Mental obsession may mean many different things to different people because the experience of mental obsession is different depending on what your point of reference is. For most of us without addiction problems, when we think about a mental obsession to do something, we think about a strong urge to do it. For an addict, a mental obsession feels more like a matter of life and death. They have to use or perform a certain action or they might die, so their brain tells them. This is literally how it feels to them and no reasoning or obstacle can stop them until they “satisfy that obsession.”
So what is going on in the brain to create such an intense sensation? Are there things we can do to help the addict change or diminish this sensation? How does this sensation relate to the overall recovery process? In this article, we will answer these questions and more with the help of research uncovered by the “Institute for Addiction Study.”
To understand what is occurring in the brain to create a “mental obsession” we have to first look at the pathway that creates pleasure and how it works in the normal human brain. In a normal (non-addict) human brain, the activities we do on a daily basis cause the release of dopamine in varying amounts. Some activities will cause more or less release of dopamine in the brain depending on how much the brain wants to remember it. When we say “want” we are referring to the survival benefit to the organism. For instance, the things that cause large amounts of dopamine to be released are the things that are closely tied in with our survival, like sexual reproduction and eating foods rich in fats and sugars.
When we eat a piece of pie or cake it tastes good to our taste buds. We interpret it as a good taste because of the amount of dopamine being released. This release helps our brain remember where that substance came from, what it looked like, who gave it to use, etc. When we eat salad greens not much dopamine is released because it is not calorically dense and is not a good survival food.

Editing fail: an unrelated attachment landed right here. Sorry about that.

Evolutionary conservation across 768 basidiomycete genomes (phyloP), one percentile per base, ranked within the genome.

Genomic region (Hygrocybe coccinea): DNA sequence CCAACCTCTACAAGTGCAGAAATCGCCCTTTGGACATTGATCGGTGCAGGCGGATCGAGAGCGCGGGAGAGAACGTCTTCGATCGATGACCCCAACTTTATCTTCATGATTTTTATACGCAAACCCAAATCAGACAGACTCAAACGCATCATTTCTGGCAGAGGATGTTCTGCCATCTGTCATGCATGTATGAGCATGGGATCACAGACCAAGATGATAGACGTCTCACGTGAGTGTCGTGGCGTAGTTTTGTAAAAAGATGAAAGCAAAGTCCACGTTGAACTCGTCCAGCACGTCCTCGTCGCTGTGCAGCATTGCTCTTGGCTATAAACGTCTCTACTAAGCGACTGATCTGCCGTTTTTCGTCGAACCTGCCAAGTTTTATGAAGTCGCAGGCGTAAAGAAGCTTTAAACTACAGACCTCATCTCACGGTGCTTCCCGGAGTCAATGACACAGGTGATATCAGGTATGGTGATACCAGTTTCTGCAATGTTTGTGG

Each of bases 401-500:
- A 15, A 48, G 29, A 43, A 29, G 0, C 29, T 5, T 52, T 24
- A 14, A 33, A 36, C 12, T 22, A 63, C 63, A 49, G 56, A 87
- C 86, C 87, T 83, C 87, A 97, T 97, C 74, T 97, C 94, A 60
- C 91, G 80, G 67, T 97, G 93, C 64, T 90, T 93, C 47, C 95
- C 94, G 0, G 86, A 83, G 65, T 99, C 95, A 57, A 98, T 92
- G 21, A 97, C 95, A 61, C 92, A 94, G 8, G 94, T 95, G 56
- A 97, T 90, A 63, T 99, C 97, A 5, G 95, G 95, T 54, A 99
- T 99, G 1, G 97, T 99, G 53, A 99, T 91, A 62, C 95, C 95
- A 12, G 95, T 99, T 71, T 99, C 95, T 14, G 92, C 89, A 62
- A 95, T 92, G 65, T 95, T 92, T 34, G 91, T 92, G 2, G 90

This becomes even more clear when we take a step back in time 2,000 years or so. It’s not hard to understand how this was helpful to hunters and gatherers for survival, for example. This system was very important to help us remember where to get food and what foods to choose. The better it tastes, the more dopamine released. The more dopamine, the more likely it is essential for survival. In this way, the brain is programmed or hard-wired to remember the foods and things that are going to keep us alive. The brain does this by preferentially storing everything about the experience of “good food.” The sights, sounds, feelings, smells, tastes, etc. are pulled in and stored, creating a hyper-memory. Next time we need food, the brain will subconsciously take us back to this place by accessing this hyper-memory. We may think we are going out hunting, but subconsciously, we are looking for certain things about the environment that will take us to where we are most likely to find the food. This is how we survived as hunter-gathers. So what happens with memory formation when the thing we consume secretes such a high level of dopamine that the brain is overwhelmed with dopamine?
With drugs, alcohol, and other substances of abuse, the dopamine secreted in the pleasure center of the brain is far greater than what we get from the natural world. It is this hyper-secretion of dopamine in this center that overwhelms the brain, leading to:
- Inability to feel pleasure without the substance or anhedonia